Verne intended to educate, but at the same time to entertain and even artistically impress: "My object has been to depict the earth, and not the earth alone, but the universe," he said. "And I have tried at the same time to realize a very high ideal of beauty of style." This he accomplished with great success in a time and place without even what we would now consider a fully literate public.




As philosopher Marc Soriano writes of the 1860s when Verne began publishing, "The drive for literacy in France has been underway since the Guizot Law of 1833, but there is still much to do. Any well-advised editor must aid his readers who have not yet achieved a good reading proficiency."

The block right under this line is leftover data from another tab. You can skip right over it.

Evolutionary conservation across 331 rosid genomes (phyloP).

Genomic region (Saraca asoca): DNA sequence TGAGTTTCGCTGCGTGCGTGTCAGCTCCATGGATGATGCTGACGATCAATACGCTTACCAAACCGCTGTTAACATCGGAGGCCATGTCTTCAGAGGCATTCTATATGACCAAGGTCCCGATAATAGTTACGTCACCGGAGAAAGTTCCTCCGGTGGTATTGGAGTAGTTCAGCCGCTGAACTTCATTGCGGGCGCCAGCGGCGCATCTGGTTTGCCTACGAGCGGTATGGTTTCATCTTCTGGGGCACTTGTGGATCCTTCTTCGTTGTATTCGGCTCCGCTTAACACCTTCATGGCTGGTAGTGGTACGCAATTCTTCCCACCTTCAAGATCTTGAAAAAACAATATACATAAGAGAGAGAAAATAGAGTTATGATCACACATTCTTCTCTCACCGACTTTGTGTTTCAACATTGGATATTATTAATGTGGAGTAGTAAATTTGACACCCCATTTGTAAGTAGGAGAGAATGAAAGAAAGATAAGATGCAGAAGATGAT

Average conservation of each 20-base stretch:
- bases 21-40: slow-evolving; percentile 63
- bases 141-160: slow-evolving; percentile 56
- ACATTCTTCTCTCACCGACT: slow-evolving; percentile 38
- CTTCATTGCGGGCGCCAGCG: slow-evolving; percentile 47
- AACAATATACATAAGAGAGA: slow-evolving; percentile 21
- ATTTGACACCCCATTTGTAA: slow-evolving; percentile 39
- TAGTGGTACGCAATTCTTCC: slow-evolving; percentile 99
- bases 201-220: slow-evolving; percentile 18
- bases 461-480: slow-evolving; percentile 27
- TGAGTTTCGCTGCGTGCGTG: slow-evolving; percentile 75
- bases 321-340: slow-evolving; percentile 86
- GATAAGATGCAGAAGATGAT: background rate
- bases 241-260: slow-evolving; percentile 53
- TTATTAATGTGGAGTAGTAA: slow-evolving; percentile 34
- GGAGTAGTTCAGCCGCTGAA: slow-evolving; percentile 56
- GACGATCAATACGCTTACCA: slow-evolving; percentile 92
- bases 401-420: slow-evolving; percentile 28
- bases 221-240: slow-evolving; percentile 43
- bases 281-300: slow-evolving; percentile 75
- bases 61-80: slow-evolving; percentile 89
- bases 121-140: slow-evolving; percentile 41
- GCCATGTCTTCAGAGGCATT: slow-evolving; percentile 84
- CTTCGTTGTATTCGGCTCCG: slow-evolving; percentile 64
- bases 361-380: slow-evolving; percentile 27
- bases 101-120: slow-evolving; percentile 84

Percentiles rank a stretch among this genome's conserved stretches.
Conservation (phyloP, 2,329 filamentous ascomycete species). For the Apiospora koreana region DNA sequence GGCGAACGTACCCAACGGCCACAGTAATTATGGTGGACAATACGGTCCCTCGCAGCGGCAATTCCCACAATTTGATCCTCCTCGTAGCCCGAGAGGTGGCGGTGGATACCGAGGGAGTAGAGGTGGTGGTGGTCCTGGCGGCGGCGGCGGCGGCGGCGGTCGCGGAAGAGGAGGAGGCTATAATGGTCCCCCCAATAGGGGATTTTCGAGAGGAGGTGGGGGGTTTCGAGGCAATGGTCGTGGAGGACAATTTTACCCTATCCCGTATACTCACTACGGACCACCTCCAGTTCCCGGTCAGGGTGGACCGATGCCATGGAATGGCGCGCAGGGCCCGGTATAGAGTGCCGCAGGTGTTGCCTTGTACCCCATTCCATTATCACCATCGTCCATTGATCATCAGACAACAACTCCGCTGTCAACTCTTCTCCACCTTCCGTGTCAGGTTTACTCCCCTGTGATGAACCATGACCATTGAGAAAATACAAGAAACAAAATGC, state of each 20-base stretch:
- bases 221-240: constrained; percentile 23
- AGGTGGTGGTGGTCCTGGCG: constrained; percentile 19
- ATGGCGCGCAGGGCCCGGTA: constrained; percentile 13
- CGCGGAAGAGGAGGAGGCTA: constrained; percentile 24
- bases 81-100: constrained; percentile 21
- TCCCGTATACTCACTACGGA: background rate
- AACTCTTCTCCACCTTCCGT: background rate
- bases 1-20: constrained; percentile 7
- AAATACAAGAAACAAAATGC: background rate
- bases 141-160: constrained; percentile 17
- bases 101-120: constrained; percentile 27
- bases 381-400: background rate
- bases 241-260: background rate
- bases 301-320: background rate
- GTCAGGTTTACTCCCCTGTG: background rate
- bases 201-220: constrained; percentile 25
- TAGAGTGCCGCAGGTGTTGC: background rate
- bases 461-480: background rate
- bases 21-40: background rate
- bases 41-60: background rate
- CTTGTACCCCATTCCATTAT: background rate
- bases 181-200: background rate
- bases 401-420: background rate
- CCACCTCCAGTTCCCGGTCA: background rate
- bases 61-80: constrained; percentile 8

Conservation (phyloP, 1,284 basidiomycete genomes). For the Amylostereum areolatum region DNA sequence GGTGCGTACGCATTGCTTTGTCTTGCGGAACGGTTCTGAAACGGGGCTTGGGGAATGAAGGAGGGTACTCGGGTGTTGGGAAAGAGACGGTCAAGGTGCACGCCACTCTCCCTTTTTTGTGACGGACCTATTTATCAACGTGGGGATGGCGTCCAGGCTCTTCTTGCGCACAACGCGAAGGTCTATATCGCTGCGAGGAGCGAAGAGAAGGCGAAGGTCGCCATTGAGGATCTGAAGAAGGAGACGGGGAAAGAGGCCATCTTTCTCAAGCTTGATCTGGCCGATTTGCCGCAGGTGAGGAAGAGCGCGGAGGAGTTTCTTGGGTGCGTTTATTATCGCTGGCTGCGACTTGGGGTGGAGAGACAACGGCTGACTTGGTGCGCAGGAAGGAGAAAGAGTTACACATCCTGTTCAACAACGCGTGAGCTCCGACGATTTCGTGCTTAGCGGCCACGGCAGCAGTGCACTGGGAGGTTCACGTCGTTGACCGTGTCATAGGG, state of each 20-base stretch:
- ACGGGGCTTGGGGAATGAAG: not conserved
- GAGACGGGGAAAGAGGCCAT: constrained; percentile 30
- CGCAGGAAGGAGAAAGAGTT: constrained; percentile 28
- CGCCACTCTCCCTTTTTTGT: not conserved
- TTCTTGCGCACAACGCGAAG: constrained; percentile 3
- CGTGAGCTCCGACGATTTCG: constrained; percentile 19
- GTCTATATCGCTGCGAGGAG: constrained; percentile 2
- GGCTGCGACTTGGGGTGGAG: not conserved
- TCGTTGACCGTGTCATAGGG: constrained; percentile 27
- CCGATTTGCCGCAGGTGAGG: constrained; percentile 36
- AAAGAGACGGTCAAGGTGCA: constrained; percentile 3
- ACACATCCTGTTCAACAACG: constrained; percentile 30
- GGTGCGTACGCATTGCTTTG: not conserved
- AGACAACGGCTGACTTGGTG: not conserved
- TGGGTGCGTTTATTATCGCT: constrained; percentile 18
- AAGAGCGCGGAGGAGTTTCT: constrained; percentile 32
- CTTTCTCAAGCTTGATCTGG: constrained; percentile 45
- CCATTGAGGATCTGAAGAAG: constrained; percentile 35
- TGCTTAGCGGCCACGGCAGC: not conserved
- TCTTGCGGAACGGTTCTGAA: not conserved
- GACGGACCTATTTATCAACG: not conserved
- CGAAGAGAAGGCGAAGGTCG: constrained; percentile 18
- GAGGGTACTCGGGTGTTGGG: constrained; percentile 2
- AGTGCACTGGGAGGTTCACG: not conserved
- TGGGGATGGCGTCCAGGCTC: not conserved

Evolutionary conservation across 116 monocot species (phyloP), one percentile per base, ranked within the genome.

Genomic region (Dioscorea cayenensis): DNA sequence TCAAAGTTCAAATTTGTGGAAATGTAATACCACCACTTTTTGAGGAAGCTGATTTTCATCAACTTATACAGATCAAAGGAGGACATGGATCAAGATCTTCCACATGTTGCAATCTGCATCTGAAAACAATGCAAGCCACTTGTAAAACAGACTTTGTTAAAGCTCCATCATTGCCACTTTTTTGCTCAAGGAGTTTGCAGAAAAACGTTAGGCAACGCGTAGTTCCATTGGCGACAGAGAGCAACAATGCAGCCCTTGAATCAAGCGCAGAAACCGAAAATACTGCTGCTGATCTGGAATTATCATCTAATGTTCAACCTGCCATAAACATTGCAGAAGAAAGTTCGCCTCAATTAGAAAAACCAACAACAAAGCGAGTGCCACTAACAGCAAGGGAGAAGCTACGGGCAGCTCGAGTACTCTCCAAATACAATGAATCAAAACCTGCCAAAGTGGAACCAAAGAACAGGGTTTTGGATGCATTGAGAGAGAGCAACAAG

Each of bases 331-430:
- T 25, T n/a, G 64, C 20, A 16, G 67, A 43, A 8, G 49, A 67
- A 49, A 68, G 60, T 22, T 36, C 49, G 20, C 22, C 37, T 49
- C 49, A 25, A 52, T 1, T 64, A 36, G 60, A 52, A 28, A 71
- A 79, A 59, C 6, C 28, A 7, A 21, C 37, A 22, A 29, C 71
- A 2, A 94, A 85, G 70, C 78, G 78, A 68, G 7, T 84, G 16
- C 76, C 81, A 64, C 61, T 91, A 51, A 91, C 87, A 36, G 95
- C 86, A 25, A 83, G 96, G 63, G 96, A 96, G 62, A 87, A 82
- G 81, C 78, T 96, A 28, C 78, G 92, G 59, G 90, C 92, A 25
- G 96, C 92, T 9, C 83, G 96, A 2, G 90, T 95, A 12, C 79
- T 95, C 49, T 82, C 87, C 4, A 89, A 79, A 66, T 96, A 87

Hence the need for illustrations: beautiful illustrations, scientifically and narratively faithful illustrations, and above all a great many illustrations: over 4,000 of them, by the count of Arthur B. Evans in his essay on the series' artists, "an average of 60+ illustrations per novel, one for every 6-8 pages of text." Still today, "most modern French reprints of the Voyages Extraordinaires continue to feature their original illustrations — recapturing the 'feel' of Verne’s socio-historical milieu and evoking that sense of faraway exoticism and futuristic awe which the original readers once experienced from these texts. And yet, to date, the bulk of Vernian criticism has virtually ignored the crucial role played by these illustrations in Verne’s oeuvre."